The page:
The illustration by Ben Wiseman accompanies a story ("The New Attack on Hispanic Voting Rights") by Jim Rutenberg. The story itself reports the impact caused by the Supreme Court's 2013 decision in Shelby County v. Holder declaring unconstitutional a key provision of the 1965 Voting Rights Act. (Click here for a news story reporting the decision, and here for commentary).
Wiseman's illustration shows a maze. At the center is a ballot box.
There are two entries to the maze. In the finished illustration printed in the magazine, the entry on the left, labeled "Vote," shows a straight path to the ballot box. The entry on the right, labeled "Votar," (the Spanish word for "vote") however points toward entry into the unfathomable maze. (For some reason the online versions of the illustration omit both labels.) Wiseman's clear message is that Shelby County has made it more difficult for Hispanics to exercise their constitutional right to vote.
It would be fun to show this illustration to your students when you are discussing voting. Show them the illustration (remembering to add the words "Vote" and "Votar" at the maze entry points) and ask them to decipher it. What symbols do they see? (Answers include a maze, a ballot box, two entry ways labeled with different words, and two entirely different paths to the ballot box.) Ask them to speculate what each symbol represents. Ask them also to speculate about the point-of-view and/or bias of the illustrator here.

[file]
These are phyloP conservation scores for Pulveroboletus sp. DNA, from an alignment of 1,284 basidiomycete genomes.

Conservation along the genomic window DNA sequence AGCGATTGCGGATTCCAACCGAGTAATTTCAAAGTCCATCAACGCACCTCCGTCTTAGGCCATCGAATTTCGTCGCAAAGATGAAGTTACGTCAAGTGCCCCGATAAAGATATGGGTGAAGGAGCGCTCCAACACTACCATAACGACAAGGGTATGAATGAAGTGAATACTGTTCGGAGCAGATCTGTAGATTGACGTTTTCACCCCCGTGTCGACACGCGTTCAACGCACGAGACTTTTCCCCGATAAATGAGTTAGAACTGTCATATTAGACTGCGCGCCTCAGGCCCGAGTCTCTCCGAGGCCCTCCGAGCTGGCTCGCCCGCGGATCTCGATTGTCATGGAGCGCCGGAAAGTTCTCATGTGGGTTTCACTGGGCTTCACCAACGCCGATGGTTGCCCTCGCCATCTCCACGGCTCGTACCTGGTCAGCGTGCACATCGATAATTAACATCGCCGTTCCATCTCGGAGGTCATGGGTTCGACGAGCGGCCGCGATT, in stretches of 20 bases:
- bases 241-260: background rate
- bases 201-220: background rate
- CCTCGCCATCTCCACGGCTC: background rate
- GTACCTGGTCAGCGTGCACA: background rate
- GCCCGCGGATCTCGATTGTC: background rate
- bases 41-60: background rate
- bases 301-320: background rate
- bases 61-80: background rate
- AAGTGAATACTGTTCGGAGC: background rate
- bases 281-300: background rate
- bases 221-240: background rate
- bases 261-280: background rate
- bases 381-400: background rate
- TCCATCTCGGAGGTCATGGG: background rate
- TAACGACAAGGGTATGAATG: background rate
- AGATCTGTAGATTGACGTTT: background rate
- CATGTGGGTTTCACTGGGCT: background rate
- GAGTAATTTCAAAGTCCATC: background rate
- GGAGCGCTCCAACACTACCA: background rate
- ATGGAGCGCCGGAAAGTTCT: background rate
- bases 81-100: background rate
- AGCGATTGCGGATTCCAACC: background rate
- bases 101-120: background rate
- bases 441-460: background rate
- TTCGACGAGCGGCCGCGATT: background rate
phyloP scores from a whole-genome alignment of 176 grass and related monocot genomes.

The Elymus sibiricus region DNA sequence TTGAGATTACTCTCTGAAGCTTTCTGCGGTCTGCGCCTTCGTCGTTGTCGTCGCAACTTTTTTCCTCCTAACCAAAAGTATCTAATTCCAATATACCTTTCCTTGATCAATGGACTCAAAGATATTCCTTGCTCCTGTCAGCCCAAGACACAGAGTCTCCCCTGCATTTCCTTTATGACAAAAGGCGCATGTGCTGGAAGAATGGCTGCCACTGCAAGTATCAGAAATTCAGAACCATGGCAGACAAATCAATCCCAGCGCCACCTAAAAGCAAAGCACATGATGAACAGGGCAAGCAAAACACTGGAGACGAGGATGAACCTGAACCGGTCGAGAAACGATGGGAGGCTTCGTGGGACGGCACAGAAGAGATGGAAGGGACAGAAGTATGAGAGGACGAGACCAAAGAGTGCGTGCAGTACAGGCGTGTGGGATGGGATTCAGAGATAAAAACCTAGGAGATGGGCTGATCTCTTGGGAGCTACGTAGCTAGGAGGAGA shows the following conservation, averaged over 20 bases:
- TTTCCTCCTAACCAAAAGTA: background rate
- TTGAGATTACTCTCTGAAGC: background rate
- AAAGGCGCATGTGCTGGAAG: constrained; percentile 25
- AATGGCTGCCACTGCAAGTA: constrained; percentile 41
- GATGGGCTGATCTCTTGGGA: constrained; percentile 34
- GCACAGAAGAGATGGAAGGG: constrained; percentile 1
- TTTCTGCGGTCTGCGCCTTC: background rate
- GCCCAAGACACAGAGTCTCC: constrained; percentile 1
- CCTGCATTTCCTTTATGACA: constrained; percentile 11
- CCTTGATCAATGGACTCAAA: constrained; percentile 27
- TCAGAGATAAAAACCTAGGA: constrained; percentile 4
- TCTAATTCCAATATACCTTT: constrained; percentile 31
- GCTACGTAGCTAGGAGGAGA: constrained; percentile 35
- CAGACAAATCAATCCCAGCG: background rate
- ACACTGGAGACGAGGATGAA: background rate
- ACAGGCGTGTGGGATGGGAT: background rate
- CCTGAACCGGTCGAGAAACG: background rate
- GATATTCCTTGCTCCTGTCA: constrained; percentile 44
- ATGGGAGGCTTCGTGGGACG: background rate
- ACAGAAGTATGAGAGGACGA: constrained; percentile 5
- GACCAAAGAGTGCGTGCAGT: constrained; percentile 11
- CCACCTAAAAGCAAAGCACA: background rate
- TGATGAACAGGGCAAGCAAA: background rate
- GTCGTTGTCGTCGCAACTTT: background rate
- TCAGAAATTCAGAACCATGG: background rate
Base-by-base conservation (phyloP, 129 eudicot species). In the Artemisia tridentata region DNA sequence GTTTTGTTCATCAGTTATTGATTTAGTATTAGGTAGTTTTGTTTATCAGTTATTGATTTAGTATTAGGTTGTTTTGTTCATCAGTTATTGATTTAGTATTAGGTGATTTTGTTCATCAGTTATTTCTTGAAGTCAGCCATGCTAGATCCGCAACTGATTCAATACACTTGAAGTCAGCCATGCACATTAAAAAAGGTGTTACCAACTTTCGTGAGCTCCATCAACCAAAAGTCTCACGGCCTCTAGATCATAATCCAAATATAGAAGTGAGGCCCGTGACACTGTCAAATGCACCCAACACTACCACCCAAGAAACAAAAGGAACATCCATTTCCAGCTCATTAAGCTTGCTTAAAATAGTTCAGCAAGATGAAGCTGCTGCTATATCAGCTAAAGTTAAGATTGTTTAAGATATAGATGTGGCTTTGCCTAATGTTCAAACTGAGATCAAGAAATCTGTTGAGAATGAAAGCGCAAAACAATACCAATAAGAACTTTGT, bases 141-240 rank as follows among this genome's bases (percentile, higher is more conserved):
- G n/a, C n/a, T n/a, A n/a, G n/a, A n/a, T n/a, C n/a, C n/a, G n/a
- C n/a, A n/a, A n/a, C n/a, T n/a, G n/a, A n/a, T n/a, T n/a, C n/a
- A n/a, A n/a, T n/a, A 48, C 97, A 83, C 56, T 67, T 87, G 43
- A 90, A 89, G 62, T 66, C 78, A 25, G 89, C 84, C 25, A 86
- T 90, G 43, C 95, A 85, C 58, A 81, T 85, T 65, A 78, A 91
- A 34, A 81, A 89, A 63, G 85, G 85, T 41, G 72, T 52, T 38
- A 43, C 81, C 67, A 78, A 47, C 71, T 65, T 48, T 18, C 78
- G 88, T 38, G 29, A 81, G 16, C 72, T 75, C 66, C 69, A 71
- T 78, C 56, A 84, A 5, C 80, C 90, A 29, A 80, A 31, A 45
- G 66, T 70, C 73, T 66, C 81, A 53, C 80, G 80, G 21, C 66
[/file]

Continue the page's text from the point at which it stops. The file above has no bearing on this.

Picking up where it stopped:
Wiseman's illustration here harkens back to a famous illustration criticizing the "butterfly ballot" used in Palm Beach County, Florida, during the 2000 Bush-Gore election. Here's the real ballot:
And here's the Mike Collins illustration that mocked it:
You could do the same type of activity using these two illustrations as well.